Where Lee VS is headed next year, or the next, is anyone’s guess. Like the rest of the district this year, Lee VS adopted Chromebooks for grades six through 12. These laptops mainstream online interfacing through Google Classroom and have decreased “tech frustration” calls because of reduced operating system, software and browser conflicts. Shilling has hired more teachers and is exploring ways to accommodate the student load for face-to-face events. This year’s May 22 graduation will be held at Florida SouthWestern State College’s new auditorium, for an estimated 32 students.
“Every year, we’re changing to broaden the scope. We’ve been sending students to bricks-and-mortar schools with desks and teachers in front of them for hundreds of years, so we know what works in that setting,” notes Shilling, who began as a high school teacher in Lee County in 1995. “Honestly, VS is brand-new. It’s the Wild West of education—completely unchartered territory—so you never know what’s going to be over the next hill.”
Virtual students don’t have daily interactions with peers and educators, but visit the Lee VS office in the school district’s administrative headquarters on Colonial Boulevard for orientation, assessments and mandated testing. There are also field trips, community service and regular academic days for in-person instruction. Getting facetime for subjects such as math, language arts and science “gives extra comfort to the parent, and it gets the child out of the house for a few hours,” Shilling says. Lee VS students can join book discussion, math, digital design and robotics clubs, participate in national organizations, and take honors and advanced placement courses.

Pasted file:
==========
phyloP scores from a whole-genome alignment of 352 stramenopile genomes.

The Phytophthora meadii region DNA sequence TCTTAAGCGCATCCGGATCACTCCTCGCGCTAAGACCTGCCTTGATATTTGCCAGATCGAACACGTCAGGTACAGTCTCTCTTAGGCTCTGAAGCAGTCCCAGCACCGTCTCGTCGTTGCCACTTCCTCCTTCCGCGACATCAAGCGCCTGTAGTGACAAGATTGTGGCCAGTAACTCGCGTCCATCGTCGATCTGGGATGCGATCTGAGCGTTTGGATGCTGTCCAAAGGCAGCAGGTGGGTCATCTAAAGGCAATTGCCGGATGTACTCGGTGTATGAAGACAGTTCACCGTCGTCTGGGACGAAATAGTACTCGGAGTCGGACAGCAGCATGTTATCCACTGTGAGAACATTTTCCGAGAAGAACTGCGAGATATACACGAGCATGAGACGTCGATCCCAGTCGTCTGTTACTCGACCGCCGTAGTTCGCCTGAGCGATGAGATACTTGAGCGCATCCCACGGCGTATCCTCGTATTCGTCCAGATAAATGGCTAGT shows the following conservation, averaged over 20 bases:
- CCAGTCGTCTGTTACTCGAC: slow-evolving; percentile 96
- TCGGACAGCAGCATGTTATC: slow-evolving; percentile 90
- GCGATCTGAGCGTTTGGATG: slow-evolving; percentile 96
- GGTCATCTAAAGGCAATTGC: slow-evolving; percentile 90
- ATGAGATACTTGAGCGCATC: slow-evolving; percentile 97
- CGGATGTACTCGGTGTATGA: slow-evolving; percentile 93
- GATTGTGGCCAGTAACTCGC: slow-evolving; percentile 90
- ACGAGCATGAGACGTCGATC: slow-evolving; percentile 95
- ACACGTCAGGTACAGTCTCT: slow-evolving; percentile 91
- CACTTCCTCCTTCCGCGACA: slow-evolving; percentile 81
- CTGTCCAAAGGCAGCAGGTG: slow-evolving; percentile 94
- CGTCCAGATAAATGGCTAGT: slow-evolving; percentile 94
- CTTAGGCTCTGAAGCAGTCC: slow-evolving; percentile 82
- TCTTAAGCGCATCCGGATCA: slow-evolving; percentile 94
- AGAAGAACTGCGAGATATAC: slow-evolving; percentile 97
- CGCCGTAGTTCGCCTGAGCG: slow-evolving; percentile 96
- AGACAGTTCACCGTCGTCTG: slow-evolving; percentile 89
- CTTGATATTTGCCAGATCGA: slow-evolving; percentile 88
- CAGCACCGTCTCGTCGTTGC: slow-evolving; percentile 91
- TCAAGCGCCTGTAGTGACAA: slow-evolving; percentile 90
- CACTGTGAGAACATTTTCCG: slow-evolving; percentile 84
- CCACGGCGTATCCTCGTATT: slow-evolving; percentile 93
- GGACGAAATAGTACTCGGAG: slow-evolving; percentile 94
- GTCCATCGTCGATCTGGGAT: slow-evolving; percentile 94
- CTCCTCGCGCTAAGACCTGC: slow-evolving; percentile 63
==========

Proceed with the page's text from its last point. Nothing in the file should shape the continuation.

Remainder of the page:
There are also hybrid opportunities to attend a local school for extracurricular activities, such as band and sports, core courses or electives. High schools students can dual enroll at Florida SouthWestern State College, Florida Gulf Coast University or a technical college.
Lee VS student Valerie Hernandez was developing her art portfolio, and enrolled at Cypress Lake Center for the Arts for art classes. She graduated at the top of her 2015 Lee VS class, earned a BIG ARTS/Robert Rauschenberg Scholarship, and is a sophomore studying illustration at Ringling College of Art and Design in Sarasota.
Christian Wood, who comes from a large homeschooled family in Buckingham, flexed the option of dual enrollment. He enrolled in Lee VS in seventh grade to help his mother save money on homeschooling fees for books, materials and other charges. When Wood’s mother “realized that all it took was a computer, it kind of streamlined things.”
A guidance counselor told him there was another cost-saving opportunity: signing up for dual enrollment at Fort Myers Technical College when Wood reached his junior year. He “piled on the credits” while becoming certified in automotive service technology. “It sounded like a great idea. You don’t have to pay for it because you’re a public school student,” Wood says.